STAIRWAY CONSTRUCTION. - Page 14 - Section 11 - Stair Building

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firmly against the face of the block. The newel is generally-set on top of this step, as indicated by the dotted lines. The second riser may be placed in the middle of the newel, as indicated at <I >c</I>, or in any other position desired.


13. Where risers are curved, they should be made of solid wood, or of curved strips of seasoned wood glued solidly together. It is often difficult to get seasoned wood in pieces large enough to make a solid curved riser. In such cases it is desirable to bend pieces of 1-inch board by kerfing. Fig. 11 illustrates the method of finding the

distance between kerfs for a curve of given radius. The method is as follows: Cut one kerf, as at <I >a</I>; then, marking the distance ad equal to the radius <I >ao</I>, bend the board to position <I >a b</I> until the saw kerf is closed, as shown. Measure the distance between <I >d</I> and <I >b</I>, or, in other words, the deflection of the board between <I >a</I> and <I >b</I>. This length <I >db</I> is, therefore, the distance between kerfs, which, if continued, will shape the board to the curve <I >a e</I>. All the kerfs must be made with the same saw.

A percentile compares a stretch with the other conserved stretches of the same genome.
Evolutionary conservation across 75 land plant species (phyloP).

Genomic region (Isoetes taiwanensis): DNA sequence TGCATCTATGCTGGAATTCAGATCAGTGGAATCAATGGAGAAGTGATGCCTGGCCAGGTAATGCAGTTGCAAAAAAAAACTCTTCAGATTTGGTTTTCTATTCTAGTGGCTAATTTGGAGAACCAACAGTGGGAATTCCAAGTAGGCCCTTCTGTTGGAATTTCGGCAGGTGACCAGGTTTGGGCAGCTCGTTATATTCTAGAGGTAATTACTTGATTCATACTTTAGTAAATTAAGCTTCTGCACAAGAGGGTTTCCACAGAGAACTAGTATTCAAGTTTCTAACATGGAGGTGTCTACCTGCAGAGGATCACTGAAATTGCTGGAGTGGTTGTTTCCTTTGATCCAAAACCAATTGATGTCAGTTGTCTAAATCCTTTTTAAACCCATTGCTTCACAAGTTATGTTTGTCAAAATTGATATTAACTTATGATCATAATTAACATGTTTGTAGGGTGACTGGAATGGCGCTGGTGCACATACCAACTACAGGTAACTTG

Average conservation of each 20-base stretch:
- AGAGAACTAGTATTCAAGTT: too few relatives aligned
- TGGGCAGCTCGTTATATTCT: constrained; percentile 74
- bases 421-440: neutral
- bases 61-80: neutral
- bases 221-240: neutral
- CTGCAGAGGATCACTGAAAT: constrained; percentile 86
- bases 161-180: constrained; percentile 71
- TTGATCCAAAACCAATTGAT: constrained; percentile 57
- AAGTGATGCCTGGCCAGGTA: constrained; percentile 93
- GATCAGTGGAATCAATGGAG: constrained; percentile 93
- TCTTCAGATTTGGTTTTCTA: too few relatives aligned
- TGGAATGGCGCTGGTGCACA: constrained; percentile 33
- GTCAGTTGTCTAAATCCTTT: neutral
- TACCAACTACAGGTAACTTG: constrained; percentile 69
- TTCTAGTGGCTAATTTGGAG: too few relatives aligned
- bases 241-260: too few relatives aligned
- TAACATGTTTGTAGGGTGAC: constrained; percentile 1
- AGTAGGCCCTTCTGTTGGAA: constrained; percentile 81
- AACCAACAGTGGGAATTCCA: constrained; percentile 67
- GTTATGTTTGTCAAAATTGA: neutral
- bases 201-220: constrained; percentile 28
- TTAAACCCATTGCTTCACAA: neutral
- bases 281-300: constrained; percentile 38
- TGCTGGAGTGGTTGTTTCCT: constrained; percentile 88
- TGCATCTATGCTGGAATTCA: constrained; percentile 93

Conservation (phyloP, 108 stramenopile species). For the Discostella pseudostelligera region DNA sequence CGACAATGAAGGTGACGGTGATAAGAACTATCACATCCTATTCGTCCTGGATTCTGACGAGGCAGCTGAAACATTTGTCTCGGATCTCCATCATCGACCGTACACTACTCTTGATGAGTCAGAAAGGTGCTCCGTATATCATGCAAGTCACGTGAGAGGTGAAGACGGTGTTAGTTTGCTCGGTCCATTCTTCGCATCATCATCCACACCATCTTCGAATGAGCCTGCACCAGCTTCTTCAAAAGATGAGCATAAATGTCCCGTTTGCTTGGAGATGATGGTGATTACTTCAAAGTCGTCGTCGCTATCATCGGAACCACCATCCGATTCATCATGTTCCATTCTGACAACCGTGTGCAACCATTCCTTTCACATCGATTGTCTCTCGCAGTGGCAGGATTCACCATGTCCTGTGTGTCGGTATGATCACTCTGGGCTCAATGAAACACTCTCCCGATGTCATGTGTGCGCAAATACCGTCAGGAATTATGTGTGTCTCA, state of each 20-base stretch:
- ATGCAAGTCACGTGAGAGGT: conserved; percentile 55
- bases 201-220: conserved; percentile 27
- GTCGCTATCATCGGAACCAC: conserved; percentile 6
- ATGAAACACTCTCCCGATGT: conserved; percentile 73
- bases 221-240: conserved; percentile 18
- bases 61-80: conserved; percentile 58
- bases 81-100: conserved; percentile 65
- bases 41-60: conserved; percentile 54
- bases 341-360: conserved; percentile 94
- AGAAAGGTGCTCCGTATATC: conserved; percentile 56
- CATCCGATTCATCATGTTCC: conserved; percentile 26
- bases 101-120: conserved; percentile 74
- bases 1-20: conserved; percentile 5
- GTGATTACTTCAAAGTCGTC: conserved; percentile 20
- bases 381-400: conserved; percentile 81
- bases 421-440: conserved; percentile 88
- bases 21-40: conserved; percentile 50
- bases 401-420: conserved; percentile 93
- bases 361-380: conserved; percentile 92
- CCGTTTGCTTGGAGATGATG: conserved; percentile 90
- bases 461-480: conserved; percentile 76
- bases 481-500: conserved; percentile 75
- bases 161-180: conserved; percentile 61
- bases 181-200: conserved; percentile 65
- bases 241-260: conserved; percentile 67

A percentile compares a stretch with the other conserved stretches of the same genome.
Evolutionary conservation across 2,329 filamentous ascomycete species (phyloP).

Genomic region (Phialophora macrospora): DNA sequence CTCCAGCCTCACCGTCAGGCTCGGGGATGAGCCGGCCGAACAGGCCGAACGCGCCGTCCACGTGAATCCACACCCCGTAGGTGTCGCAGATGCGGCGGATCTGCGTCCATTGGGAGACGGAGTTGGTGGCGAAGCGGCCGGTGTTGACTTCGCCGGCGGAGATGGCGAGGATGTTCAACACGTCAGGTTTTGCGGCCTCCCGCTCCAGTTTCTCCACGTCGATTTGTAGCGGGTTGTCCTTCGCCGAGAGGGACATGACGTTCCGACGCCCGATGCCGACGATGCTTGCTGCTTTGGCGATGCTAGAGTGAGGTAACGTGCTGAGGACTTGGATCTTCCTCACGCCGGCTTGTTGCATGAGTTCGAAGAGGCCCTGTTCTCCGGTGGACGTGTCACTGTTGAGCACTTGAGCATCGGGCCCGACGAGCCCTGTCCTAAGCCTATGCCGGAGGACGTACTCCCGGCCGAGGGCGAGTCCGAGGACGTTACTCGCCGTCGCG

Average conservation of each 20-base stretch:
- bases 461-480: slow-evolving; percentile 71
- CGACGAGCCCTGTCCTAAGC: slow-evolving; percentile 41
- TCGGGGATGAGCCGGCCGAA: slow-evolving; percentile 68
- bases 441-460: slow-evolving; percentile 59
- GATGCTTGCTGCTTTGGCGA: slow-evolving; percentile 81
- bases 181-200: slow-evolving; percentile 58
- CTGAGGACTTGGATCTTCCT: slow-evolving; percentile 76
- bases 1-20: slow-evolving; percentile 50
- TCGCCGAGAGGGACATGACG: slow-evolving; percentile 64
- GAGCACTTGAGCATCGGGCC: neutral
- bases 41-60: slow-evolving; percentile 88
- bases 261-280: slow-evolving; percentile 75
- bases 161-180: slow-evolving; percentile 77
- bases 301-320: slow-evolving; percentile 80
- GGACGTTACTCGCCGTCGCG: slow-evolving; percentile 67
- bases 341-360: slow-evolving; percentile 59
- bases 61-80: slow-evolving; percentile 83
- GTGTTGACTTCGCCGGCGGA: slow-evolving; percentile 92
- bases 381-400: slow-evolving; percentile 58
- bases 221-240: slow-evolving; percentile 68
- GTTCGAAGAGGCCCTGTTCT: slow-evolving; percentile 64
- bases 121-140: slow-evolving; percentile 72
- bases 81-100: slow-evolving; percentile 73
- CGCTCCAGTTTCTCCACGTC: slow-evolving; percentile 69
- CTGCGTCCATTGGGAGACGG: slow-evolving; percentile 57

14. Where the stairways of a building are of considerable length, and are straight in plan, it is best to break the flight by a platform. Such a platform may be projected from the side wall, as shown in Fig. 12. In a

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